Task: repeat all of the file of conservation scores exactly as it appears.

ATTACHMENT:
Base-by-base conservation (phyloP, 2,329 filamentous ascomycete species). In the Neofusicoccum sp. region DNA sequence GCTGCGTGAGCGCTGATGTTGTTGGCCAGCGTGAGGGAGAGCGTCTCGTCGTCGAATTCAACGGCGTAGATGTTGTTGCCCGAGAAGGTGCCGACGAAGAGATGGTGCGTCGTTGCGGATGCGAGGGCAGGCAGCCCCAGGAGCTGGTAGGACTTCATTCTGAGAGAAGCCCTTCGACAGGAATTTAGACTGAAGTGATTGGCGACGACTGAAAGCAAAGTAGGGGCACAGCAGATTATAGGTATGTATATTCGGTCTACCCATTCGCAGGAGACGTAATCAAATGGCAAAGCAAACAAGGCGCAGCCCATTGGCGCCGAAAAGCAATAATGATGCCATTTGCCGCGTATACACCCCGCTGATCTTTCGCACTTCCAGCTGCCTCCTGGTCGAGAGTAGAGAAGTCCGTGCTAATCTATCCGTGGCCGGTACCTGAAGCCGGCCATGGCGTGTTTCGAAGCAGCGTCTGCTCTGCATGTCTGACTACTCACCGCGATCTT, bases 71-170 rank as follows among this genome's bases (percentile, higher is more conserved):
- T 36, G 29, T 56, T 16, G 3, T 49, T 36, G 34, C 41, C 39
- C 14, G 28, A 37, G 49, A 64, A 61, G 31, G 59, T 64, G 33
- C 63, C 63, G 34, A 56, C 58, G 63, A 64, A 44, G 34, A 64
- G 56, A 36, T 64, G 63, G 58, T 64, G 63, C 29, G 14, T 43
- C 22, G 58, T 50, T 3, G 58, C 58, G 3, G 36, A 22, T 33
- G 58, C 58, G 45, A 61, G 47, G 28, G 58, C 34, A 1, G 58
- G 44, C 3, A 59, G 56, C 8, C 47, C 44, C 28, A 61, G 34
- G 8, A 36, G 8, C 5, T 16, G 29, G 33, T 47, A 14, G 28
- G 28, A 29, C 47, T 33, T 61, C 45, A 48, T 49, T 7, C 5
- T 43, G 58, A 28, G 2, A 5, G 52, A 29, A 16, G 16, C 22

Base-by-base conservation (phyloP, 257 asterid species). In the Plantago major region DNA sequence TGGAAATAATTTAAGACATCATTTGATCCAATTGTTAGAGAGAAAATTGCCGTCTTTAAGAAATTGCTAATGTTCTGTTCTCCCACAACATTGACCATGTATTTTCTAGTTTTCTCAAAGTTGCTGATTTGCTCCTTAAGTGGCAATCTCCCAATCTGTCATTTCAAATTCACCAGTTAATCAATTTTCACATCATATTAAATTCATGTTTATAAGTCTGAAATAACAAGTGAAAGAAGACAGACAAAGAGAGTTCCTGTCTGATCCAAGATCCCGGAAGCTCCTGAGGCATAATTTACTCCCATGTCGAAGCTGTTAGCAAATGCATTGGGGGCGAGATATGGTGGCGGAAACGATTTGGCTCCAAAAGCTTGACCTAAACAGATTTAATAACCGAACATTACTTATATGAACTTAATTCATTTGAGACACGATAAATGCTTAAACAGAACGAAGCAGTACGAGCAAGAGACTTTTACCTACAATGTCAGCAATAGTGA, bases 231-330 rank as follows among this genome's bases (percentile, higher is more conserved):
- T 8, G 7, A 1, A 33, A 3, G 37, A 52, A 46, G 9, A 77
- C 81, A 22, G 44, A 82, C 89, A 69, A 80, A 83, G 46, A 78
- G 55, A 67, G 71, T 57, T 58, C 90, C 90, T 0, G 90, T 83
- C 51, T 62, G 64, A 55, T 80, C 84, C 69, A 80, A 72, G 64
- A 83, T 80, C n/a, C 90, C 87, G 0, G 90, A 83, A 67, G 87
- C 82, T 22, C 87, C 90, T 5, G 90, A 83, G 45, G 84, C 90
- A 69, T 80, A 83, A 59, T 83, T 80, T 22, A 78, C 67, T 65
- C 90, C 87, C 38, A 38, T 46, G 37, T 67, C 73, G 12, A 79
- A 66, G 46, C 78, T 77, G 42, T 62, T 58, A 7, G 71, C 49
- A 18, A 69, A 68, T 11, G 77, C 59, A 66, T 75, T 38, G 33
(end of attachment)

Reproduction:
Base-by-base conservation (phyloP, 2,329 filamentous ascomycete species). In the Neofusicoccum sp. region DNA sequence GCTGCGTGAGCGCTGATGTTGTTGGCCAGCGTGAGGGAGAGCGTCTCGTCGTCGAATTCAACGGCGTAGATGTTGTTGCCCGAGAAGGTGCCGACGAAGAGATGGTGCGTCGTTGCGGATGCGAGGGCAGGCAGCCCCAGGAGCTGGTAGGACTTCATTCTGAGAGAAGCCCTTCGACAGGAATTTAGACTGAAGTGATTGGCGACGACTGAAAGCAAAGTAGGGGCACAGCAGATTATAGGTATGTATATTCGGTCTACCCATTCGCAGGAGACGTAATCAAATGGCAAAGCAAACAAGGCGCAGCCCATTGGCGCCGAAAAGCAATAATGATGCCATTTGCCGCGTATACACCCCGCTGATCTTTCGCACTTCCAGCTGCCTCCTGGTCGAGAGTAGAGAAGTCCGTGCTAATCTATCCGTGGCCGGTACCTGAAGCCGGCCATGGCGTGTTTCGAAGCAGCGTCTGCTCTGCATGTCTGACTACTCACCGCGATCTT, bases 71-170 rank as follows among this genome's bases (percentile, higher is more conserved):
- T 36, G 29, T 56, T 16, G 3, T 49, T 36, G 34, C 41, C 39
- C 14, G 28, A 37, G 49, A 64, A 61, G 31, G 59, T 64, G 33
- C 63, C 63, G 34, A 56, C 58, G 63, A 64, A 44, G 34, A 64
- G 56, A 36, T 64, G 63, G 58, T 64, G 63, C 29, G 14, T 43
- C 22, G 58, T 50, T 3, G 58, C 58, G 3, G 36, A 22, T 33
- G 58, C 58, G 45, A 61, G 47, G 28, G 58, C 34, A 1, G 58
- G 44, C 3, A 59, G 56, C 8, C 47, C 44, C 28, A 61, G 34
- G 8, A 36, G 8, C 5, T 16, G 29, G 33, T 47, A 14, G 28
- G 28, A 29, C 47, T 33, T 61, C 45, A 48, T 49, T 7, C 5
- T 43, G 58, A 28, G 2, A 5, G 52, A 29, A 16, G 16, C 22

Base-by-base conservation (phyloP, 257 asterid species). In the Plantago major region DNA sequence TGGAAATAATTTAAGACATCATTTGATCCAATTGTTAGAGAGAAAATTGCCGTCTTTAAGAAATTGCTAATGTTCTGTTCTCCCACAACATTGACCATGTATTTTCTAGTTTTCTCAAAGTTGCTGATTTGCTCCTTAAGTGGCAATCTCCCAATCTGTCATTTCAAATTCACCAGTTAATCAATTTTCACATCATATTAAATTCATGTTTATAAGTCTGAAATAACAAGTGAAAGAAGACAGACAAAGAGAGTTCCTGTCTGATCCAAGATCCCGGAAGCTCCTGAGGCATAATTTACTCCCATGTCGAAGCTGTTAGCAAATGCATTGGGGGCGAGATATGGTGGCGGAAACGATTTGGCTCCAAAAGCTTGACCTAAACAGATTTAATAACCGAACATTACTTATATGAACTTAATTCATTTGAGACACGATAAATGCTTAAACAGAACGAAGCAGTACGAGCAAGAGACTTTTACCTACAATGTCAGCAATAGTGA, bases 231-330 rank as follows among this genome's bases (percentile, higher is more conserved):
- T 8, G 7, A 1, A 33, A 3, G 37, A 52, A 46, G 9, A 77
- C 81, A 22, G 44, A 82, C 89, A 69, A 80, A 83, G 46, A 78
- G 55, A 67, G 71, T 57, T 58, C 90, C 90, T 0, G 90, T 83
- C 51, T 62, G 64, A 55, T 80, C 84, C 69, A 80, A 72, G 64
- A 83, T 80, C n/a, C 90, C 87, G 0, G 90, A 83, A 67, G 87
- C 82, T 22, C 87, C 90, T 5, G 90, A 83, G 45, G 84, C 90
- A 69, T 80, A 83, A 59, T 83, T 80, T 22, A 78, C 67, T 65
- C 90, C 87, C 38, A 38, T 46, G 37, T 67, C 73, G 12, A 79
- A 66, G 46, C 78, T 77, G 42, T 62, T 58, A 7, G 71, C 49
- A 18, A 69, A 68, T 11, G 77, C 59, A 66, T 75, T 38, G 33